Tom continued “From this trial, we can’t tell if the plants benefit from the fungi because there are fungi in the soil already, so even in the plots that received no fungi inoculum, the plants still got colonised. This is where the next set of barley field trials will be really informative, because we'll have barley that can’t form mycorrhizal fungi associations. When we compare barley with a symbiotic relationship with fungi to those without, this will show us what impact, if any, the mycorrhizas fungi are having." 

Crop Science Centre

Driven by impact, fuelled by excellence

Raphaella Hull

Raphaella Hull


Raphaella researches the function and evolution of plant signalling in arbuscular mycorrhizal symbiosis.

 

Publications

Crop Science Centre

Driven by impact, fuelled by excellence

Jeongmin Choi

Jeongmin Choi


Jeongmin received her undergrad and master’s degrees at Seoul National University in South Korea where she studied soybean genomics. She then moved to the University of Missouri in the US for her PhD and identified the first plant receptor recognizing extracellular adenosine triphosphate (ATP) as a danger signal.

Publications

Crop Science Centre

Driven by impact, fuelled by excellence

Natasha Yelina

Natasha Yelina


Natasha studies plant meiosis – a specialized cell division during sexual reproduction that results in gametes (egg and sperm) with half the genetic material of mother cells. Meiosis is unique because during meiosis parental chromosomes physically exchange parts, or recombine. This leads to new trait combinations in offspring and this genetic variation is the basis for selective crop breeding.

Publications

Crop Science Centre

Driven by impact, fuelled by excellence

Lida Derevnina

Lida Derevnina


Lida received her PhD in plant breeding and plant pathology at the University of Sydney, Australia, where she identified and characterized rust resistance genes in cultivated barley. After completing her PhD, she joined the University of California, Davis, USA, as a postdoctoral researcher working in comparative genomics of downy mildews. Following this, Lida was awarded a Marie Skłodowska-Curie independent fellowship to undertake research at The Sainsbury Laboratory (TSL) in Norwich, UK. Lida is currently head of the Crop Pathogen Immunity group at the Crop Science Centre.

Publications

Crop Science Centre

Driven by impact, fuelled by excellence

Dr Sebastian Eves-van den Akker

Dr Sebastian Eves-van den Akker


Sebastian received his Ph. D. in plant pathology from the University of Leeds and the James Hutton Institute in 2014. Sebastian was then awarded an Anniversary Future Leaders Fellowship from the Biotechnology and Biological Sciences Research Council to pursue independent research at the University of Dundee and the John Innes Centre (2015-2018). In 2018, he was awarded a BBSRC David Phillips Fellowship and established the Plant-Parasite Interactions group at the Department of Plant Sciences, University of Cambridge.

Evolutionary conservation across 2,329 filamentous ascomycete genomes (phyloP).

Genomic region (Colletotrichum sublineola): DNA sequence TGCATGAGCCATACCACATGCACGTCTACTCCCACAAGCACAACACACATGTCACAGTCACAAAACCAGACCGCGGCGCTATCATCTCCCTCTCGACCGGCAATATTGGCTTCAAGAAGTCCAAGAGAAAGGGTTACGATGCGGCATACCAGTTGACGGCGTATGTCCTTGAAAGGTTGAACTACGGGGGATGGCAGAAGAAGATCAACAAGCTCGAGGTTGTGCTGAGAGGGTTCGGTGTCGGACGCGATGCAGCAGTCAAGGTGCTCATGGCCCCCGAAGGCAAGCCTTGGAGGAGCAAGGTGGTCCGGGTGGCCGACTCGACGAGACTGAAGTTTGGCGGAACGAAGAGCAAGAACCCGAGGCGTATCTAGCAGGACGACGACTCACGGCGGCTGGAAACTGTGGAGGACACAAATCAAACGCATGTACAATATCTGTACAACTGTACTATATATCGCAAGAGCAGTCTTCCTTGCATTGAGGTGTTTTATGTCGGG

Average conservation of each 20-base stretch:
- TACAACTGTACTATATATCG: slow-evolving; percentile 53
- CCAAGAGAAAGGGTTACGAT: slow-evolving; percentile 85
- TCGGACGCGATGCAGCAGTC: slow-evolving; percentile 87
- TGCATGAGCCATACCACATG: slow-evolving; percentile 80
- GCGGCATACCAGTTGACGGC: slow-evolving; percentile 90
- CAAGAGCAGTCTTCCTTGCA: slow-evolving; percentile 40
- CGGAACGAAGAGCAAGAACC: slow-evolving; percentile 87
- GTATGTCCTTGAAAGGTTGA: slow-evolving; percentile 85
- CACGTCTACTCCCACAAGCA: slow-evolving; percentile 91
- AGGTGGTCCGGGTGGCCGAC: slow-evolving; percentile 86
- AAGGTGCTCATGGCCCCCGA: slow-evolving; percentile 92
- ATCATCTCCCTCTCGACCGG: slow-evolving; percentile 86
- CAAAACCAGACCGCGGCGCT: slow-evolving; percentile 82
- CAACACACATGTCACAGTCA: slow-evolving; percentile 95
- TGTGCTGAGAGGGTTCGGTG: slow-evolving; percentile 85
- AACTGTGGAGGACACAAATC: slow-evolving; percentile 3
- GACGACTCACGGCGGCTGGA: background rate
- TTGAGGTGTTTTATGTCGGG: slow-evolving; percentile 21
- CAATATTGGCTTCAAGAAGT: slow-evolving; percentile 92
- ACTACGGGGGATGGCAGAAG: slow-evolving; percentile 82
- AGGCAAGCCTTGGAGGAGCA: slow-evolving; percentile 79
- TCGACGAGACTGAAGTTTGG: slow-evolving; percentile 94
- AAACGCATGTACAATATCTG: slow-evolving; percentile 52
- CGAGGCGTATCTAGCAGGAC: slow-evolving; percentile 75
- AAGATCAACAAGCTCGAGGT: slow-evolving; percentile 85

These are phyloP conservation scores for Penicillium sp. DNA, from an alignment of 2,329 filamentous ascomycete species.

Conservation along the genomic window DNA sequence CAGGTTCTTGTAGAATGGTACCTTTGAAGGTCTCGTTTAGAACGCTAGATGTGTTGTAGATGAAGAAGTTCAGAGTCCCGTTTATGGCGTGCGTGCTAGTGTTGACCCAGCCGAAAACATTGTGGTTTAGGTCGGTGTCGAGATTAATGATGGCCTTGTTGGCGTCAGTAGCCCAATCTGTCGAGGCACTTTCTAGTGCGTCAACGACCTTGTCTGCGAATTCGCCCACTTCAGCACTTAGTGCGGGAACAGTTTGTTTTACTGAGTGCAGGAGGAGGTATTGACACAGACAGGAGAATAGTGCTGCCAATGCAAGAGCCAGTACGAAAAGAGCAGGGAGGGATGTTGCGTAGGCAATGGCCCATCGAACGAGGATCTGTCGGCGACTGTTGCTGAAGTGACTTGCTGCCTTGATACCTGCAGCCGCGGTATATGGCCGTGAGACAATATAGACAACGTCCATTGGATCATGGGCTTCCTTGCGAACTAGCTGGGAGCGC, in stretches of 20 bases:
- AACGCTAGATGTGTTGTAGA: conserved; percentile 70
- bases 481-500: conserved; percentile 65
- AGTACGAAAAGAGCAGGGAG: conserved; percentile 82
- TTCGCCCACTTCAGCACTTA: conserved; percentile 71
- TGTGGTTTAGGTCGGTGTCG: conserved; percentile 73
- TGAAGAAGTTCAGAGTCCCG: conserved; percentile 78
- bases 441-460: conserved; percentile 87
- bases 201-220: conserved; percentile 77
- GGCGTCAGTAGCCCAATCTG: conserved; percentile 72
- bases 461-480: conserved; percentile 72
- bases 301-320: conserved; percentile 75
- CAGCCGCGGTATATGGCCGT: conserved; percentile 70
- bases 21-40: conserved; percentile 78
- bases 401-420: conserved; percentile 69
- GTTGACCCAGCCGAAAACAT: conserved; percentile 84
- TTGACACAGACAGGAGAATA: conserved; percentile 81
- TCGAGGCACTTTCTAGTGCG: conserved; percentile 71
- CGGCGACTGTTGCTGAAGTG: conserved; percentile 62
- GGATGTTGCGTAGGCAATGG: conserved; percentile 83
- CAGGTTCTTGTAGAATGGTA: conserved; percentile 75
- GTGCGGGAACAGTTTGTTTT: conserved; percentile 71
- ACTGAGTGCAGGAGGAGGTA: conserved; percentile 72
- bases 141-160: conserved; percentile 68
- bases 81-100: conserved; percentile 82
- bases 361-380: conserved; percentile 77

Publications

Publications

Crop Science Centre

Driven by impact, fuelled by excellence

New Royal Society Fellow joins the Crop Science Centre

New Royal Society Fellow joins the Crop Science Centre

News
Jeongmin Choi

On August 12 the Crop Science Centre welcomed the start of Royal Society Fellow, Jeongmin Choi. Alongside the three Crop Science Centre research fellows, Jeongmin will expand the research capability of the centre by setting up a new research group. 

Jeongmin Choi the Plant Nutrition and Signalling Group

About Jeongmin

Jeongmin received her undergrad and master’s degrees at Seoul National University in South Korea where she studied soybean genomics. She then moved to the University of Missouri in the US for her PhD and identified the first plant receptor recognizing extracellular adenosine triphosphate (ATP) as a danger signal. Her interest in crop improvement led her to join Uta Paszkowski’s laboratory at the University of Cambridge as an EMBO long-term fellow and then a Leverhulme Early Career Fellow to understand signaling event between plant and arbuscular mycorrhizal symbiosis at a molecular level.

Jeongmin joined the Crop Science Centre as a Royal Society University Research Fellow and said of the appointment “I am very excited to start my first research group at the Crop Science Centre. The stimulative and collegial research environment motivates me, and I am confident that together we can create a positive impact on food production fuelled by innovative research.” 

Describe your new research group:

“My group will aim to understand the role of nutrient signalling in AM symbiosis. This is important since it has the potential to create innovative agricultural practices through a new fertilization strategy that will ensure food security while simultaneously benefiting the environment.”

What problems will this group aim to solve and why are they significant?

Phosphorus is one of the macroelements dictating plant growth, development, and health. Current agricultural productivity is heavily driven by the application of phosphorus fertilizer. However, excess fertilizer pollutes the environment, and phosphorus reservoirs are expected to be depleted soon. By contrast, in nature, 80% of land plants obtain minerals through a mutually beneficial relationship with arbuscular mycorrhizal (AM) fungi. The fungal filaments function as extended roots to forage phosphate in exchange for carbon fixed by photosynthesis. Thus, improving phosphate uptake in crops by using AM symbiosis can offer a solution to our unsustainable dependency on fertilizers.